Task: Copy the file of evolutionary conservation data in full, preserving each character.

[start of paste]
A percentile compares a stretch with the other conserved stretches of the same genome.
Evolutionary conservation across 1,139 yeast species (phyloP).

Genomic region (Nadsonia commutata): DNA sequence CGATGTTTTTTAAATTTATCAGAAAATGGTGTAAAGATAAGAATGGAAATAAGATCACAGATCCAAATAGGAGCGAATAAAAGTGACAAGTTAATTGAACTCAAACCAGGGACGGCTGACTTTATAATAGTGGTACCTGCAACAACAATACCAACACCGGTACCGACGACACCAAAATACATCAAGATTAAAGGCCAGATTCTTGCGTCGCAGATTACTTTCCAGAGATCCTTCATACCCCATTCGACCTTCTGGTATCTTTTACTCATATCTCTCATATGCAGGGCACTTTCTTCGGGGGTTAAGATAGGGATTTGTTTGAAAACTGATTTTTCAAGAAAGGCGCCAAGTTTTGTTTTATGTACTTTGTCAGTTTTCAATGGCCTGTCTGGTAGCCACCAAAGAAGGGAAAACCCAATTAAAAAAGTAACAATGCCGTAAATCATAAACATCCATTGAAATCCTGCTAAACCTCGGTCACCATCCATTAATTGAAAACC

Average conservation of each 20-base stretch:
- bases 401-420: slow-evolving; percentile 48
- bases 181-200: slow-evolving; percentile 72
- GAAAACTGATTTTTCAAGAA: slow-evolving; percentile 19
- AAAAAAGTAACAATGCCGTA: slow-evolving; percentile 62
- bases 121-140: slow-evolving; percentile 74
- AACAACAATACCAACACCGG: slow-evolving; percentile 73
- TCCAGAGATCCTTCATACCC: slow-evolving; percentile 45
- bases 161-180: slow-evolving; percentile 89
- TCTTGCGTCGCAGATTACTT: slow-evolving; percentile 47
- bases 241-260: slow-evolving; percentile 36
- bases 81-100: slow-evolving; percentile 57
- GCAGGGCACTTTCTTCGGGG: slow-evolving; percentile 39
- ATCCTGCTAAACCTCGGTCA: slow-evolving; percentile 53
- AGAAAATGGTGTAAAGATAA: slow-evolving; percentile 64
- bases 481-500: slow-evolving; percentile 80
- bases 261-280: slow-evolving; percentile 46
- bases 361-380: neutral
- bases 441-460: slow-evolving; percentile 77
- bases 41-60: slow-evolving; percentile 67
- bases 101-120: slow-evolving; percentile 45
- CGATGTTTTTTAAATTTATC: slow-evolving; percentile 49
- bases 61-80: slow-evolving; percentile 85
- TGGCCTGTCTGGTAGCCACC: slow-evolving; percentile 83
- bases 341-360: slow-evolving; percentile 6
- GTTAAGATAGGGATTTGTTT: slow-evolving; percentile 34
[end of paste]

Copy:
A percentile compares a stretch with the other conserved stretches of the same genome.
Evolutionary conservation across 1,139 yeast species (phyloP).

Genomic region (Nadsonia commutata): DNA sequence CGATGTTTTTTAAATTTATCAGAAAATGGTGTAAAGATAAGAATGGAAATAAGATCACAGATCCAAATAGGAGCGAATAAAAGTGACAAGTTAATTGAACTCAAACCAGGGACGGCTGACTTTATAATAGTGGTACCTGCAACAACAATACCAACACCGGTACCGACGACACCAAAATACATCAAGATTAAAGGCCAGATTCTTGCGTCGCAGATTACTTTCCAGAGATCCTTCATACCCCATTCGACCTTCTGGTATCTTTTACTCATATCTCTCATATGCAGGGCACTTTCTTCGGGGGTTAAGATAGGGATTTGTTTGAAAACTGATTTTTCAAGAAAGGCGCCAAGTTTTGTTTTATGTACTTTGTCAGTTTTCAATGGCCTGTCTGGTAGCCACCAAAGAAGGGAAAACCCAATTAAAAAAGTAACAATGCCGTAAATCATAAACATCCATTGAAATCCTGCTAAACCTCGGTCACCATCCATTAATTGAAAACC

Average conservation of each 20-base stretch:
- bases 401-420: slow-evolving; percentile 48
- bases 181-200: slow-evolving; percentile 72
- GAAAACTGATTTTTCAAGAA: slow-evolving; percentile 19
- AAAAAAGTAACAATGCCGTA: slow-evolving; percentile 62
- bases 121-140: slow-evolving; percentile 74
- AACAACAATACCAACACCGG: slow-evolving; percentile 73
- TCCAGAGATCCTTCATACCC: slow-evolving; percentile 45
- bases 161-180: slow-evolving; percentile 89
- TCTTGCGTCGCAGATTACTT: slow-evolving; percentile 47
- bases 241-260: slow-evolving; percentile 36
- bases 81-100: slow-evolving; percentile 57
- GCAGGGCACTTTCTTCGGGG: slow-evolving; percentile 39
- ATCCTGCTAAACCTCGGTCA: slow-evolving; percentile 53
- AGAAAATGGTGTAAAGATAA: slow-evolving; percentile 64
- bases 481-500: slow-evolving; percentile 80
- bases 261-280: slow-evolving; percentile 46
- bases 361-380: neutral
- bases 441-460: slow-evolving; percentile 77
- bases 41-60: slow-evolving; percentile 67
- bases 101-120: slow-evolving; percentile 45
- CGATGTTTTTTAAATTTATC: slow-evolving; percentile 49
- bases 61-80: slow-evolving; percentile 85
- TGGCCTGTCTGGTAGCCACC: slow-evolving; percentile 83
- bases 341-360: slow-evolving; percentile 6
- GTTAAGATAGGGATTTGTTT: slow-evolving; percentile 34